Options for scaling up CLTS: Natural Leaders and sanitation marketing

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The workshop today was a great experience, and a great opportunity to hear about the range of CLTS activities that are happening across Africa and the Plan International countries. Through a project kick-off meeting in Accra last week, and the Pan African CLTS Workshop this week, I’ve noticed that CLTS meetings and workshops tend to mirror the CLTS approach in many ways. They tend to be very interactive and participatory, with the exact focus shifting depending on the interests and expectations of the audience. Various topics that are brought up at the beginning are marked for “follow-up” throughout the rest of the workshop.

There were two subjects that came up which interest me greatly. The first relates to Natural Leaders. Natural Leaders seem to be universally recognized as one of the main (if not THE main) driving force behind CLTS success. Most people seem to agree that they must emerge from their own motivations and leadership. Despite this, many projects involve additional training, or some form of incentive (such as a bicycle) given to Natural Leaders. For this to occur, Natural Leaders must be selected or identified, based on some set of criteria. My question is how are Natural Leaders selected or identified, and how much does this differ between countries or individual projects.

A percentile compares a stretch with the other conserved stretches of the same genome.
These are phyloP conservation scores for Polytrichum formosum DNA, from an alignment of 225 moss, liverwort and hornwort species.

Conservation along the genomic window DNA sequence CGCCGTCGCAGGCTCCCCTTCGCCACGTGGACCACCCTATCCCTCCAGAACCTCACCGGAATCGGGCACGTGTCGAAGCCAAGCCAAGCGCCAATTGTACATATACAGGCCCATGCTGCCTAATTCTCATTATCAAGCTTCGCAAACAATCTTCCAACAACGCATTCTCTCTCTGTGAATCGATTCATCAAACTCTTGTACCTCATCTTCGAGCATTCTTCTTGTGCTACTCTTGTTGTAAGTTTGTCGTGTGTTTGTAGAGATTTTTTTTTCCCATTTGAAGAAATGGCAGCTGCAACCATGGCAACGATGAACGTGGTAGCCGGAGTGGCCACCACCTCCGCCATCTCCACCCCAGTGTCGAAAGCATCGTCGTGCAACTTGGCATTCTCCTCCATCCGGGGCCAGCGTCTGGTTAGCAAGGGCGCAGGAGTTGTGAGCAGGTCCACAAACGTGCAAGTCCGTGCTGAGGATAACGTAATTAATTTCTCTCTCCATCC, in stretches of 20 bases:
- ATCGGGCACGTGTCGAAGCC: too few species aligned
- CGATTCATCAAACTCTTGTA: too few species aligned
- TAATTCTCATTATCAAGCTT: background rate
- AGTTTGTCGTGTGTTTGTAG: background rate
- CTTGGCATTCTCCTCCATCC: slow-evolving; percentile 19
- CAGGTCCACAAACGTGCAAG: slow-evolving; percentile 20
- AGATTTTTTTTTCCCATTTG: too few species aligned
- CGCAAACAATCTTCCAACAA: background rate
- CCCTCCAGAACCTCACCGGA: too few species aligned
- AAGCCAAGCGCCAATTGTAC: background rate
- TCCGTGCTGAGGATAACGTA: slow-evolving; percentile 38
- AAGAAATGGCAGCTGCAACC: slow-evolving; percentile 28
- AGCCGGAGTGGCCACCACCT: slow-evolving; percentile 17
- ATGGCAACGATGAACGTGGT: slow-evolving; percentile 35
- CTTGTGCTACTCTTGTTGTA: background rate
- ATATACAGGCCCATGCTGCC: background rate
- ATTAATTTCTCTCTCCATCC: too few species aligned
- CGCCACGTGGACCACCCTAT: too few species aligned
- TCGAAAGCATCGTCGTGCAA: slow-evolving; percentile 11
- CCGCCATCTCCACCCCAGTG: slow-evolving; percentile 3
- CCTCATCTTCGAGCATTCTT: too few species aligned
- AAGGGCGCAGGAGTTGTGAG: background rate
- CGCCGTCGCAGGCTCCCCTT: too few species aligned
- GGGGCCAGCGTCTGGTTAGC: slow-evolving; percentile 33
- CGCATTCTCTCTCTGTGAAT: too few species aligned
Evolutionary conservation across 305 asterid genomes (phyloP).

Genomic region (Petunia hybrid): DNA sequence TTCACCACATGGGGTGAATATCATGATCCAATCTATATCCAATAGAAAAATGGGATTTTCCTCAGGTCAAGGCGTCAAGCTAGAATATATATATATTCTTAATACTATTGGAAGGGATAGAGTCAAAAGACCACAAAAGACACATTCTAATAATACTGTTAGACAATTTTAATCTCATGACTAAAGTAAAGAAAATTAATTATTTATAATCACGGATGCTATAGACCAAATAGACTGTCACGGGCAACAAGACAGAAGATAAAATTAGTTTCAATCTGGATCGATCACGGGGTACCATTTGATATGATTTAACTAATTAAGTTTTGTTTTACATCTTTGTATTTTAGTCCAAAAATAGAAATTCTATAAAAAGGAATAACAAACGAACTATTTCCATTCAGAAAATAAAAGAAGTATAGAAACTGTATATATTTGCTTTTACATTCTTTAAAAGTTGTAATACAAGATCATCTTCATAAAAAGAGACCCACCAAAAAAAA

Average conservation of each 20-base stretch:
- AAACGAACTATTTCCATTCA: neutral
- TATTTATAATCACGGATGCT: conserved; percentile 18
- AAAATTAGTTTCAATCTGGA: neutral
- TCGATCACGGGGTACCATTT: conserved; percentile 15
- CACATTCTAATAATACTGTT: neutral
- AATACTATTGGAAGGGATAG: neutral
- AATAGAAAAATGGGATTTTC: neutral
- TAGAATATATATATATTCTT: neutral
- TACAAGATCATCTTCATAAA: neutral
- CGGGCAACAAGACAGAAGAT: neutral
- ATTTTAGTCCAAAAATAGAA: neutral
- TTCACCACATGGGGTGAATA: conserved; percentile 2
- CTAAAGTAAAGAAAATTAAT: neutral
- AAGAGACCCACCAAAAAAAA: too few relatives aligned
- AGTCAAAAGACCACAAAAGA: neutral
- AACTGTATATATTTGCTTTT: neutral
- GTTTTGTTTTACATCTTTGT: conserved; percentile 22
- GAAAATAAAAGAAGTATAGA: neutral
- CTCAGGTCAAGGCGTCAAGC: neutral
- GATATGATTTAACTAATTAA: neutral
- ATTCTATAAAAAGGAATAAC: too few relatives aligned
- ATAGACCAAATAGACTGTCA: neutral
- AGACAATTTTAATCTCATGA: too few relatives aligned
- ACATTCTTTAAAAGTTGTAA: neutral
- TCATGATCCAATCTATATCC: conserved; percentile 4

The second subject that interests me is sanitation marketing. The CLTS approach involves not pushing any one solution or way forward on communities. Many example CLTS projects presented include a wide range of latrine solutions, which are often impossible to anticipate. Sanitation marketing seems to have some conflict with this notion of “community-led” as it can involve an outside suggestion of latrine options. These suggestions may cause community members to innovate less, or to strive for less appropriate latrine options. I’d be interested in hearing successful compared to less-successful sanitation marketing experiences, to learn what can make the marketing approach work, and why it doesn’t work in some instances.”

Jonny Crocker
Ph.D student, The Water Institute at UNC
Environmental Sciences and Engineering
UNC Gillings School of Global Public Health

Date: 28 February 2012
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